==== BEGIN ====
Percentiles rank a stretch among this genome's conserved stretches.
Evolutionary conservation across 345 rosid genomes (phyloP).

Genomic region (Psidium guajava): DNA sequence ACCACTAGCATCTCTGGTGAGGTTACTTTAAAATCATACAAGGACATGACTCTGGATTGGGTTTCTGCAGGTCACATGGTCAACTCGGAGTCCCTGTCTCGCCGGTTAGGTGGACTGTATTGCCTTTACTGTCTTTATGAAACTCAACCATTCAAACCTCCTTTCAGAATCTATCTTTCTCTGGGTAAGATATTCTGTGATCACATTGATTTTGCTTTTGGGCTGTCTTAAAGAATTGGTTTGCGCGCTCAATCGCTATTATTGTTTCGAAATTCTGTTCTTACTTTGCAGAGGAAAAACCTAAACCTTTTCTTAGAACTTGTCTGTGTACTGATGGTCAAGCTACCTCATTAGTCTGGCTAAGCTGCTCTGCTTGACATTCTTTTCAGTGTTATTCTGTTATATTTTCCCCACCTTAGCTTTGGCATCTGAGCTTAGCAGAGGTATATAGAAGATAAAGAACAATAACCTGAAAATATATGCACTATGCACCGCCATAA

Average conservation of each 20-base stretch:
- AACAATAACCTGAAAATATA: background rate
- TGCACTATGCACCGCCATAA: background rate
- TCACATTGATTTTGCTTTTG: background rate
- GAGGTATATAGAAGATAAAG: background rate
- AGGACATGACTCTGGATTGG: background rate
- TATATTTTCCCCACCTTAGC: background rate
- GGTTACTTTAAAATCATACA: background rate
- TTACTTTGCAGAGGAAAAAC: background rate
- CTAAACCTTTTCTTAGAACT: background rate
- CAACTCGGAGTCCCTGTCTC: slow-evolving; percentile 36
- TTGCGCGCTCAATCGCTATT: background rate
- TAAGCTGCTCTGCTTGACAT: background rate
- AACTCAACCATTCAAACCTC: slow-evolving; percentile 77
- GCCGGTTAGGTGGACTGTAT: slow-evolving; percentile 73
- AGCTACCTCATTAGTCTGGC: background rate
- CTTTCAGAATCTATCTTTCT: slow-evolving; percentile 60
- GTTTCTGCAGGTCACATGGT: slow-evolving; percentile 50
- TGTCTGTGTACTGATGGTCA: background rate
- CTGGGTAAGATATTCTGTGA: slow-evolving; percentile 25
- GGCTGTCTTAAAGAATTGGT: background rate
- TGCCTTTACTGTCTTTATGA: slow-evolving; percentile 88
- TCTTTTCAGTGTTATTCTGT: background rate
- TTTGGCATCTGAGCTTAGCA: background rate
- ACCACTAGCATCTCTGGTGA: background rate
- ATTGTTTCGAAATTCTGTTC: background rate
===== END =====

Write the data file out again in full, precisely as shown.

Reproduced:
Percentiles rank a stretch among this genome's conserved stretches.
Evolutionary conservation across 345 rosid genomes (phyloP).

Genomic region (Psidium guajava): DNA sequence ACCACTAGCATCTCTGGTGAGGTTACTTTAAAATCATACAAGGACATGACTCTGGATTGGGTTTCTGCAGGTCACATGGTCAACTCGGAGTCCCTGTCTCGCCGGTTAGGTGGACTGTATTGCCTTTACTGTCTTTATGAAACTCAACCATTCAAACCTCCTTTCAGAATCTATCTTTCTCTGGGTAAGATATTCTGTGATCACATTGATTTTGCTTTTGGGCTGTCTTAAAGAATTGGTTTGCGCGCTCAATCGCTATTATTGTTTCGAAATTCTGTTCTTACTTTGCAGAGGAAAAACCTAAACCTTTTCTTAGAACTTGTCTGTGTACTGATGGTCAAGCTACCTCATTAGTCTGGCTAAGCTGCTCTGCTTGACATTCTTTTCAGTGTTATTCTGTTATATTTTCCCCACCTTAGCTTTGGCATCTGAGCTTAGCAGAGGTATATAGAAGATAAAGAACAATAACCTGAAAATATATGCACTATGCACCGCCATAA

Average conservation of each 20-base stretch:
- AACAATAACCTGAAAATATA: background rate
- TGCACTATGCACCGCCATAA: background rate
- TCACATTGATTTTGCTTTTG: background rate
- GAGGTATATAGAAGATAAAG: background rate
- AGGACATGACTCTGGATTGG: background rate
- TATATTTTCCCCACCTTAGC: background rate
- GGTTACTTTAAAATCATACA: background rate
- TTACTTTGCAGAGGAAAAAC: background rate
- CTAAACCTTTTCTTAGAACT: background rate
- CAACTCGGAGTCCCTGTCTC: slow-evolving; percentile 36
- TTGCGCGCTCAATCGCTATT: background rate
- TAAGCTGCTCTGCTTGACAT: background rate
- AACTCAACCATTCAAACCTC: slow-evolving; percentile 77
- GCCGGTTAGGTGGACTGTAT: slow-evolving; percentile 73
- AGCTACCTCATTAGTCTGGC: background rate
- CTTTCAGAATCTATCTTTCT: slow-evolving; percentile 60
- GTTTCTGCAGGTCACATGGT: slow-evolving; percentile 50
- TGTCTGTGTACTGATGGTCA: background rate
- CTGGGTAAGATATTCTGTGA: slow-evolving; percentile 25
- GGCTGTCTTAAAGAATTGGT: background rate
- TGCCTTTACTGTCTTTATGA: slow-evolving; percentile 88
- TCTTTTCAGTGTTATTCTGT: background rate
- TTTGGCATCTGAGCTTAGCA: background rate
- ACCACTAGCATCTCTGGTGA: background rate
- ATTGTTTCGAAATTCTGTTC: background rate